“As I mentioned, I memorized both ‘The Compendium of Awareness’and the ‘Versified Compendium of Logic and Reasoning’ when I was young and recited them before both my tutors. I learned about definitions and synonyms and also how we have to employ logic.”

His Holiness gave a transmission of the ‘Praise to Manjushri’ and led the congregation in reciting Om ara patsa na dhi.

“As I’ve told you before, when I was very small, maybe three years old, I visited Kumbum Monastery near to where I lived. There I saw and heard very young monks reciting Om ara patsa na dhi. I naturally joined in. That was the first mantra I recited and I’ve relied on it ever since.

His Holiness the Dalai Lama addressing the congregation on the first day of his teachings for young Tibetans at the Main Tibetan Temple in Dharamsala, HP, India on June 3, 2024. Photo by Tenzin Choejor

“In Tibet, someone told a tutor to a previous Dalai Lama, maybe it was Phurba Chok, that he was an incarnation of Manjushri. ‘I don’t know about that’ he replied, but perhaps we could say I’m Manjushri’s neighbour. Perhaps I could say that too. Not only have I studied the four schools of Buddhist thought, I’ve had the opportunity to acquaint myself with other religious traditions. Moreover, I’m blessed with the four types of wisdom: great wisdom, deep wisdom, quick wisdom and clear wisdom.

“Tibetans are quite bright and have a natural sense of right and wrong, but you schoolchildren would do well to develop these four kinds of wisdom and the abiliity to think logically. So, you should not only recite mantras, you should also learn how to analyze things.

“As far as keeping Buddhism alive is concerned, I’ve done my best and will continue to do so. Meanwhile, I feel the Buddha has taken care of me.”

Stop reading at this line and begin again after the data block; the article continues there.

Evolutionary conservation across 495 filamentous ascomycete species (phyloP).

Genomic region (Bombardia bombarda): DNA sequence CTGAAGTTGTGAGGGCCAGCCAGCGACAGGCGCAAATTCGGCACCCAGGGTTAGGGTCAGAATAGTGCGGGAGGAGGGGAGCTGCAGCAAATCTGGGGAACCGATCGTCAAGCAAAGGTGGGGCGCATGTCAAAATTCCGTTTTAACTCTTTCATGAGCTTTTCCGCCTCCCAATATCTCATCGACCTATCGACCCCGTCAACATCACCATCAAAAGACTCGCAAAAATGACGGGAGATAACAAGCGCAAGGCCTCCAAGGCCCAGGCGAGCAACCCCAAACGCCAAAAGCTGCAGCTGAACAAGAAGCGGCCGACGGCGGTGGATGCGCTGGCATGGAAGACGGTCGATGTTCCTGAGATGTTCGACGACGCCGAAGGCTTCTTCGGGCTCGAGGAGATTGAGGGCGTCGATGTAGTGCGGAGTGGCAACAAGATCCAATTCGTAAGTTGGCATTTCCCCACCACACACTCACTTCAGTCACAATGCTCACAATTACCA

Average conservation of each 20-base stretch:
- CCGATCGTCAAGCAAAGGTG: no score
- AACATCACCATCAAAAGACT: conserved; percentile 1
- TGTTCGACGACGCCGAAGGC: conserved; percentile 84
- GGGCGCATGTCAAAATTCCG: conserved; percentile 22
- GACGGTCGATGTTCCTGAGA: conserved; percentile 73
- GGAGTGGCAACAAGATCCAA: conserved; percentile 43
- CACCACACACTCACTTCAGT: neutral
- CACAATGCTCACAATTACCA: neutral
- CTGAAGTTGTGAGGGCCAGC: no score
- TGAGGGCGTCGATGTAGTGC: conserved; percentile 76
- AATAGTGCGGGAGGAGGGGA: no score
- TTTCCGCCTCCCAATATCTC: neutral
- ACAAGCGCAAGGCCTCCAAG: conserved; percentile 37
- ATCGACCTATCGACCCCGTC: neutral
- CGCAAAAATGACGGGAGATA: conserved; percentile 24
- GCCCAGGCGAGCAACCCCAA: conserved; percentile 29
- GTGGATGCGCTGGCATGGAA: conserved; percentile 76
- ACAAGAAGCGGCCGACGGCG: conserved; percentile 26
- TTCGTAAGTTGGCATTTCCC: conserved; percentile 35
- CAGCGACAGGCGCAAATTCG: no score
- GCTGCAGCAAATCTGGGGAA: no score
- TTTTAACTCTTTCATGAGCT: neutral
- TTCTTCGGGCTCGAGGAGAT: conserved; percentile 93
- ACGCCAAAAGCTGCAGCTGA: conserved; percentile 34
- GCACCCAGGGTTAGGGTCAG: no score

His Holiness took up the text of the ‘Key to the Middle Way’, a book he composed himself. Noting a reference to mistaken consciousness as a source of suffering, he emphasized that it is not enough to read about such things, we have to learn to recognise them in ourselves and transform them.

He read steadily through pages that touched on the importance of dealing with the mind, briefly explained the Four Seals, outlined the Four Schools of Tenets, highlighted the difference between provisory and definitive teachings, and accentuated the Four Reliances.

His Holiness the Dalai Lama reading from the text ‘Key to the Middle Way’, a book he composed himself, on the first day of teachings for young Tibetans at the Main Tibetan Temple in Dharamsala, HP, India on June 3, 2024. Photo by Tenzin Choejor

With regard to the question, what is emptiness? His Holiness advised that we need to develop a conceptual understanding of emptiness through reasoning; we need to recognize the object of negation. We also need to appreciate that emptiness means emptiness of inherent existence. Ignorance of the emptiness of inherent existence is the root cause of all bad consciousnesses and the suffering that is a consequence of them.

He mentioned the Two Truths as well as the Middle Way between existence and non-existence, the crucial point being that emptiness doesn’t deny the possibility of valid conventional truths, laws, or sciences.

His Holiness stopped reading when he reached this verse from Nagarjuna’s ‘Precious Garland’:

A person is not earth, not water,
Not fire, not air and not space
Not consciousness, and not all them.
What else is a person?

He remarked that with regard to conventional phenomenon, what we are saying is that when we scrutinize things, we cannot find them. However, without critical analysis, examining what is good or bad, whether we’re dealing with ourselves or others, whether we or they are young or old—all these qualities exist and can be found. He clarified that things exist by way of mere appearance, but when examined under critical analysis they fall apart and are found not actually to exist the way they appear.